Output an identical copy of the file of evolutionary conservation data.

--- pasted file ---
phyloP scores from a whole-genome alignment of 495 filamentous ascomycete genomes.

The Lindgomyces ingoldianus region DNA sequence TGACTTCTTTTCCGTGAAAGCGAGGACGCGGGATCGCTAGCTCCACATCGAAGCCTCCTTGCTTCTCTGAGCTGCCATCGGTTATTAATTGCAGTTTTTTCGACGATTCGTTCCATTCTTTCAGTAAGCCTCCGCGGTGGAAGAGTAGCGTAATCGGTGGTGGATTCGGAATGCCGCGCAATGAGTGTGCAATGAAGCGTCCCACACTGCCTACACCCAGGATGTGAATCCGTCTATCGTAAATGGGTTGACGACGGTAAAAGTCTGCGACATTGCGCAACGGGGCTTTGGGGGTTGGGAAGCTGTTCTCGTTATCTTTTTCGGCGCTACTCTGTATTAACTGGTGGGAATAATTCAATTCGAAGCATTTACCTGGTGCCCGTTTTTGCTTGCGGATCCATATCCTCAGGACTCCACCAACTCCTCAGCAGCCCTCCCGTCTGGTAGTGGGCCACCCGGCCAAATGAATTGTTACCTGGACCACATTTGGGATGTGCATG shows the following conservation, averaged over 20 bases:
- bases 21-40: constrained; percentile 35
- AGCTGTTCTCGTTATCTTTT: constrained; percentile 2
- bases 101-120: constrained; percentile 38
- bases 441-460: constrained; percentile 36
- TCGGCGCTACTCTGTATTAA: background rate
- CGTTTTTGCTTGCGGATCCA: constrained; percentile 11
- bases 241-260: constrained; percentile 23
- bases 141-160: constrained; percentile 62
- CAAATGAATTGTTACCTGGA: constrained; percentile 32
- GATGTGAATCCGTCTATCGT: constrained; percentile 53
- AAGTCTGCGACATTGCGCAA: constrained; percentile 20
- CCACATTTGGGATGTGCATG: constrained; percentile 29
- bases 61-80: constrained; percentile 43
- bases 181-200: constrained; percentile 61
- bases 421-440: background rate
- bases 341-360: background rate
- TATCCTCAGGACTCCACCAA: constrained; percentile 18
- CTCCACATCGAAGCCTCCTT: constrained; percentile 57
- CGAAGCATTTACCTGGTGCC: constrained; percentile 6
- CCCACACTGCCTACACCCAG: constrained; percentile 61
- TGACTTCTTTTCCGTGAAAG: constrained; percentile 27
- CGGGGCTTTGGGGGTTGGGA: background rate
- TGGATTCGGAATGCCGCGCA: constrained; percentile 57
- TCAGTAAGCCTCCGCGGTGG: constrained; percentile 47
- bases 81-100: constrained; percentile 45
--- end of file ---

phyloP scores from a whole-genome alignment of 495 filamentous ascomycete genomes.

The Lindgomyces ingoldianus region DNA sequence TGACTTCTTTTCCGTGAAAGCGAGGACGCGGGATCGCTAGCTCCACATCGAAGCCTCCTTGCTTCTCTGAGCTGCCATCGGTTATTAATTGCAGTTTTTTCGACGATTCGTTCCATTCTTTCAGTAAGCCTCCGCGGTGGAAGAGTAGCGTAATCGGTGGTGGATTCGGAATGCCGCGCAATGAGTGTGCAATGAAGCGTCCCACACTGCCTACACCCAGGATGTGAATCCGTCTATCGTAAATGGGTTGACGACGGTAAAAGTCTGCGACATTGCGCAACGGGGCTTTGGGGGTTGGGAAGCTGTTCTCGTTATCTTTTTCGGCGCTACTCTGTATTAACTGGTGGGAATAATTCAATTCGAAGCATTTACCTGGTGCCCGTTTTTGCTTGCGGATCCATATCCTCAGGACTCCACCAACTCCTCAGCAGCCCTCCCGTCTGGTAGTGGGCCACCCGGCCAAATGAATTGTTACCTGGACCACATTTGGGATGTGCATG shows the following conservation, averaged over 20 bases:
- bases 21-40: constrained; percentile 35
- AGCTGTTCTCGTTATCTTTT: constrained; percentile 2
- bases 101-120: constrained; percentile 38
- bases 441-460: constrained; percentile 36
- TCGGCGCTACTCTGTATTAA: background rate
- CGTTTTTGCTTGCGGATCCA: constrained; percentile 11
- bases 241-260: constrained; percentile 23
- bases 141-160: constrained; percentile 62
- CAAATGAATTGTTACCTGGA: constrained; percentile 32
- GATGTGAATCCGTCTATCGT: constrained; percentile 53
- AAGTCTGCGACATTGCGCAA: constrained; percentile 20
- CCACATTTGGGATGTGCATG: constrained; percentile 29
- bases 61-80: constrained; percentile 43
- bases 181-200: constrained; percentile 61
- bases 421-440: background rate
- bases 341-360: background rate
- TATCCTCAGGACTCCACCAA: constrained; percentile 18
- CTCCACATCGAAGCCTCCTT: constrained; percentile 57
- CGAAGCATTTACCTGGTGCC: constrained; percentile 6
- CCCACACTGCCTACACCCAG: constrained; percentile 61
- TGACTTCTTTTCCGTGAAAG: constrained; percentile 27
- CGGGGCTTTGGGGGTTGGGA: background rate
- TGGATTCGGAATGCCGCGCA: constrained; percentile 57
- TCAGTAAGCCTCCGCGGTGG: constrained; percentile 47
- bases 81-100: constrained; percentile 45